Nix-TB and ZeNix trials are the landmark trials towards shortening the duration and number of drugs used to treat drug-resistant TB. Thus, they will revolutionize the future of shorter regimens for drug-resistant TB. These regimens need to be reserved only for drug-resistant pulmonary tuberculosis patients and not for extrapulmonary TB patients. These regimens’ inclusion and exclusion criteria should be strictly based on the Nix-TB and ZeNix trial criteria. Any loss to follow up or poor adherence/compliance to these regimens may be catastrophic. The emergence of drug resistance to the drugs used in these regimens may be detrimental to drug-resistant TB treatment outcomes in the near future. This is especially important as currently, the facilities for sensitivity testing of the drugs used in the BPaL regimen are limited; hence, there will be a substantial delay in picking up resistance to these drugs if they develop in the near future. Therefore, careful patient selection is the key to the success of these regimens, and these regimens should be implemented only as standardized treatments under programmatic conditions with strict monitoring.
In a developing country like India, 70%-80% of first contact care of TB patients happens in the private sector, and the diagnostic and treatment practices pertaining to tuberculosis control in the private sector are largely suboptimal. Incorrect TB prescriptions are a considerable hurdle in delivering effective TB treatment to patients in such settings. In addition, loss to follow-up is a significant problem adversely affecting the treatment outcomes of these TB patients. In such a scenario, a major challenge would be to prevent incorrect prescription of the shorter regimens for drug-resistant TB and ensure good compliance of patients towards these regimens, especially in the private sector.
A good public-private mix in implementing these regimens will be the key to increasing the number of TB patients benefiting from these regimens and increasing the success of these regimens among drug-resistant TB patients. A rapid capacity building of drug sensitivity testing facilities for the second-line anti-TB drugs being used in the BPaL regimen is also essential to check resistance to any drugs used in the regimen. These are crucial issues that need to be addressed before rolling out the new shorter DR-TB drug regimen.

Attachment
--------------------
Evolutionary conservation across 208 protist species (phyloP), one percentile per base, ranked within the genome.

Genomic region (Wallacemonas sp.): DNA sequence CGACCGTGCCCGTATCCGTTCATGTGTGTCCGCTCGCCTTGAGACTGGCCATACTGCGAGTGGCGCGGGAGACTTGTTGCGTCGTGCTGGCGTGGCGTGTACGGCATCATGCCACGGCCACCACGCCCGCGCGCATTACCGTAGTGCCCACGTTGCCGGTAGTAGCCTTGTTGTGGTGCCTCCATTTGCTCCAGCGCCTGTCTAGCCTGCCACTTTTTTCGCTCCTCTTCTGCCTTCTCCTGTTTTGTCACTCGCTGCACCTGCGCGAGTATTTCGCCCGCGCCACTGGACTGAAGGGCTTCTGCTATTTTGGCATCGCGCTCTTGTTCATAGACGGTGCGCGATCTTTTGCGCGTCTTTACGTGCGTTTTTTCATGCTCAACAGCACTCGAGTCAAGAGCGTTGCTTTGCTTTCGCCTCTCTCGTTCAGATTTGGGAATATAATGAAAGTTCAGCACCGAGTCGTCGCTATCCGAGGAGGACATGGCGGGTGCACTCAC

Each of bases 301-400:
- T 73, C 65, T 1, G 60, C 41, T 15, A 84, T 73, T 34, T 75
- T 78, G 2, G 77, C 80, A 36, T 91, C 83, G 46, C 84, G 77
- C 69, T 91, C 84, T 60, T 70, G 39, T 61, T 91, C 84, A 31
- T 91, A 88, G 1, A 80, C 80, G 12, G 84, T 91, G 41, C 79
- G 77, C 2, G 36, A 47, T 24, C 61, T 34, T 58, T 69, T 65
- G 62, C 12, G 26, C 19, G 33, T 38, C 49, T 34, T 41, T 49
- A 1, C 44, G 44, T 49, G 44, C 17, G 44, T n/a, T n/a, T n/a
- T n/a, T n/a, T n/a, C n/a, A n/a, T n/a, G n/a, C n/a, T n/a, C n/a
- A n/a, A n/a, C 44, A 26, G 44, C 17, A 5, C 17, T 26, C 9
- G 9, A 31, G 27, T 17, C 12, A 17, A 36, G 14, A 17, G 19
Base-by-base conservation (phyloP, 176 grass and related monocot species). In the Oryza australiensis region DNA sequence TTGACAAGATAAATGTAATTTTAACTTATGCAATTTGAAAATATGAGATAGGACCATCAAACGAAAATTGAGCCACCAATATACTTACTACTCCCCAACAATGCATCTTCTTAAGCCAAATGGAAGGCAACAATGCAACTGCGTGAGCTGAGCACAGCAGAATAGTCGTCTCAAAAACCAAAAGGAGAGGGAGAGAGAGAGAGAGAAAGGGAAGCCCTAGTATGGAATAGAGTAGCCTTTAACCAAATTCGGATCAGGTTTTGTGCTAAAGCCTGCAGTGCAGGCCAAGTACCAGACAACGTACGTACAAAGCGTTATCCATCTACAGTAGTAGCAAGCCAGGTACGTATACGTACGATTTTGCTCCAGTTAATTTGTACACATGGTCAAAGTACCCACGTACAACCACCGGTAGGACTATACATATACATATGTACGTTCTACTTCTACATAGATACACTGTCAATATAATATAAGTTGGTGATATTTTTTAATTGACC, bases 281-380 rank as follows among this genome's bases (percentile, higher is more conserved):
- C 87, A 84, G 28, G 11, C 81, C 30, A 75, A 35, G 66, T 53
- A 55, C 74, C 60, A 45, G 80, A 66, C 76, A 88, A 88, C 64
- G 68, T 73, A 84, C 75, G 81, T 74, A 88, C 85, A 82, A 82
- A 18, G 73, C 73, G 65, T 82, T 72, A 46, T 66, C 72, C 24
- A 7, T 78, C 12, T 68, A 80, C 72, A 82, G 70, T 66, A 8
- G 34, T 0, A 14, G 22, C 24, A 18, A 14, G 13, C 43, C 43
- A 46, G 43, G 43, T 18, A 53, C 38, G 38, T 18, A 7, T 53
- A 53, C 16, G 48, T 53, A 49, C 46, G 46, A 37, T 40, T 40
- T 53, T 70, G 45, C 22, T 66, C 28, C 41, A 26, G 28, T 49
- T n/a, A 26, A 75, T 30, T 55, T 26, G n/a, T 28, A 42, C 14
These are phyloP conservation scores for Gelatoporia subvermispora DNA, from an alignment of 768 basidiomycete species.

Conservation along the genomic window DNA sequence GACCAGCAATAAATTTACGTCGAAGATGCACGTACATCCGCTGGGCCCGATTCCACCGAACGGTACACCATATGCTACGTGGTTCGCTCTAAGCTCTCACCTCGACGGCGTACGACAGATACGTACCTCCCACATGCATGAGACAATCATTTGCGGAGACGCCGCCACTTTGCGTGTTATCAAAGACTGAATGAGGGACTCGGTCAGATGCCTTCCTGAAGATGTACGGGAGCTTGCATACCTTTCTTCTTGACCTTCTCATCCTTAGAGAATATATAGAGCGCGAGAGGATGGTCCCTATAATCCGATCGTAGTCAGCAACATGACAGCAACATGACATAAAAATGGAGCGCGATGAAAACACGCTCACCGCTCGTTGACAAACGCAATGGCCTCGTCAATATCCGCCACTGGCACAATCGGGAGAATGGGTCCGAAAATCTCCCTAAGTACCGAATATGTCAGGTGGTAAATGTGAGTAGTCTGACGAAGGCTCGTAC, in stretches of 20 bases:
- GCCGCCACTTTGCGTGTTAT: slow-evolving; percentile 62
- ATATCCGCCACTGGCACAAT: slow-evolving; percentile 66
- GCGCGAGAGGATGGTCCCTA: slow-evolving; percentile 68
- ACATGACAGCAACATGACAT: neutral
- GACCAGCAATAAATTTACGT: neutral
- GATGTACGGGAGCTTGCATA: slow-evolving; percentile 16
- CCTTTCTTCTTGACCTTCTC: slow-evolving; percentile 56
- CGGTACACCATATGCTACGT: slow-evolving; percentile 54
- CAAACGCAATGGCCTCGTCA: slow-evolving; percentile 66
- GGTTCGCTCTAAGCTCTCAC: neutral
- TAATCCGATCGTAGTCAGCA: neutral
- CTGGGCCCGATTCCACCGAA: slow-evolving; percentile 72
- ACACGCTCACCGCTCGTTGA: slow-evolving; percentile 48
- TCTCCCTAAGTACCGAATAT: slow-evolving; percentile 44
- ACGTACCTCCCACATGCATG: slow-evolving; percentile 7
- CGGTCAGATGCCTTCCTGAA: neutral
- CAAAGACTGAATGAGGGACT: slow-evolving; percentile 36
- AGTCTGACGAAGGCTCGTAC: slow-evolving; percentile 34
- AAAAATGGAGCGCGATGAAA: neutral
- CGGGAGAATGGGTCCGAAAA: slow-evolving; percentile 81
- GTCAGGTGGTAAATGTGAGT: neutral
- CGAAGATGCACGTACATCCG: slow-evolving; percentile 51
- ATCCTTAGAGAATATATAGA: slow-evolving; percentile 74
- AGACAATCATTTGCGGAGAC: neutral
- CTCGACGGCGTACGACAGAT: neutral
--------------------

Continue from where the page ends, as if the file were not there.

Future research must develop diagnostics and therapeutics directed towards shorter DR-TB regimens with greater efficacy and least toxicity. Tools, especially rapid molecular assays for monitoring resistance to the drugs used in the BPaL regimen, need to be developed at a fast pace. Predictable toxicities and the emergence of resistance are directly related to continuing efforts to produce new regimens such as the BPaL, and boosting such research is urgently needed.
A shorter regimen for drug-resistant TB will improve compliance as it reduces the duration and the number of adverse events, which ultimately translate to improvement in treatment success rate. Thus, adopting newer, shorter regimens for drug-resistant TB based on these results will benefit the drug-resistant TB patients and national TB programs across the globe.
Conflict of interest statement
The author declares that there is no conflict of interest.